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New Australian dinosaur fossil shows that tyrannosaurs’ range was global

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southern hemisphere first tyrannosaur rex globalTyrannosaur bones are relatively familiar finds on the northern continents of the globe, cropping up everywhere from modern-day Colorado to China. But until now, they appeared to be oddly missing from the southern half of the globe. The discovery of a distinctively tyrannosaur-like hipbone in Victoria, Australia, however, might change the way scientists think about the distribution—and evolution—of this infamous group of dinosaurs.

"The absence of tyrannosauroids from the southern continents was becoming more and more anomalous as representatives of other ‘northern’ dinosaur groups started to show up in the south," Paul Barrett, of the Department of Paleontology at the Natural History Museum in London and a coauthor of the new report, said in a prepared statement.

The hipbone fossil is 30 centimeters long. "The bone is unambiguously identifiable as a tyrannosaur because these dinosaurs have very distinctive hip bones," asserted lead study author Roger Benson, of the Department of Earth Sciences at the University of Cambridge, in a prepared statement.

Extrapolating from the size of the hipbone, the researchers estimate that the new tyrannosaur would have been about the size of a person, measuring some three meters long and weighing in at about 80 kilograms. The animal lived in the Early Cretaceous, when members of the family were still small compared to the towering, Late Cretaceous Tyrannosaurus rex.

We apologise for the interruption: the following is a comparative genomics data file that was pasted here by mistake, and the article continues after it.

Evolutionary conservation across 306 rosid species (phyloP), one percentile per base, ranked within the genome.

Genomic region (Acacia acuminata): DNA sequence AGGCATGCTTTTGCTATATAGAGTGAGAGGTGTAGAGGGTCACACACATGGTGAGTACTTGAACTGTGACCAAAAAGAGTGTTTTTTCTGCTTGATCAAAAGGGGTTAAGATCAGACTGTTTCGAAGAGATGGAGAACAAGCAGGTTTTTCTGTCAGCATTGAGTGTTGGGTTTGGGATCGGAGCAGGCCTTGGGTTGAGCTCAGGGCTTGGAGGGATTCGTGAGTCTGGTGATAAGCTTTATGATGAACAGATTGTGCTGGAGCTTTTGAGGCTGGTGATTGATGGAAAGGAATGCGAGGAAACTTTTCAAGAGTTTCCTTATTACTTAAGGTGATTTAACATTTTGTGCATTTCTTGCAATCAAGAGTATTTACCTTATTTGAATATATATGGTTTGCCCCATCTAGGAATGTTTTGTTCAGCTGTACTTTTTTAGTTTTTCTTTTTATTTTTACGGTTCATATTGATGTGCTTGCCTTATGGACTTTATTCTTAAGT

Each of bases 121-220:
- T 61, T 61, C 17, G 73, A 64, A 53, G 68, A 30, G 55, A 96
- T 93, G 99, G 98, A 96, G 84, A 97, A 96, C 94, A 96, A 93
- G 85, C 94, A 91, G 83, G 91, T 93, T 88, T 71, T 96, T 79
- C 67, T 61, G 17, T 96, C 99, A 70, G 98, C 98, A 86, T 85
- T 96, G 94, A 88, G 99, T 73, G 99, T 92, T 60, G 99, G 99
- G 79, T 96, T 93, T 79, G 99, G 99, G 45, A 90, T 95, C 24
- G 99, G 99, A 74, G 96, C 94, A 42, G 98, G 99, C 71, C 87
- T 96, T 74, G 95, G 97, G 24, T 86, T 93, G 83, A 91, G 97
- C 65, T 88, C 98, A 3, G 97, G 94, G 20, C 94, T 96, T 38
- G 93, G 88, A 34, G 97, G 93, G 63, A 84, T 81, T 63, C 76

This as-yet unnamed dinosaur lived about 110 million years ago—about 40 million years before its revered relative the T. rex. At this time, the southern continents (Australia, Africa, South America and Antarctica) were still connected to each other, providing the researchers with "hints at the possibilities that others remain to be discovered in Africa, South America and India," Barrett said. The fossil find was detailed online on March 25 in Science.

Why did this group of dinosaurs appear to be so small and scant in the southern hemisphere while some tyrannosaurs later on were massive, dominating predators in the northern hemisphere? "It is difficult to explain why different groups succeeded in the north and south if they originally existed in both places," Benson said. "We can only answer these questions with new discoveries."

Image of where the new tyrannosaur fossil was found, in a place known as Dinosaur Cove in Victoria, Australia during the period in which the animal lived, courtesy of Roger Benson/Cambridge

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  1. 1. jtdwyer 3:51 pm 03/25/2010

    Relying solely on map image and presuming that Australia’s position during the Early Cretaceous was near the South Pole, climate could have had some affect on the the population and/or fossil preservation. It’d have been interesting to read a little about those topics in the article, or does this indicate that paleontologists haven’t noticed them yet?

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  2. 2. jtdwyer 8:00 am 03/27/2010

    On better thought I retract my closing comment regarding paleontologists – I have heard somewhere about the dinosaurs living on what’s now Australia having adapted to the polar night with improved night vision, and colder weather and shorter growing season by being smaller. So why wasn’t this even mentioned in the article? The illustration providing geologic perspective may have been the most informative part of the article.

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  3. 3. SkwosH 11:16 pm 04/7/2010

    Well, there has been a species of allosaur found in Australia, becoming famous when it was seen in Walking with Dinosaurs.

    Just one thing about fossil preservation, Australia was not subject to the massive ice sheets of the latest ice age, and thus many rocks did not have the chance to be eroded as much as North American rocks did.

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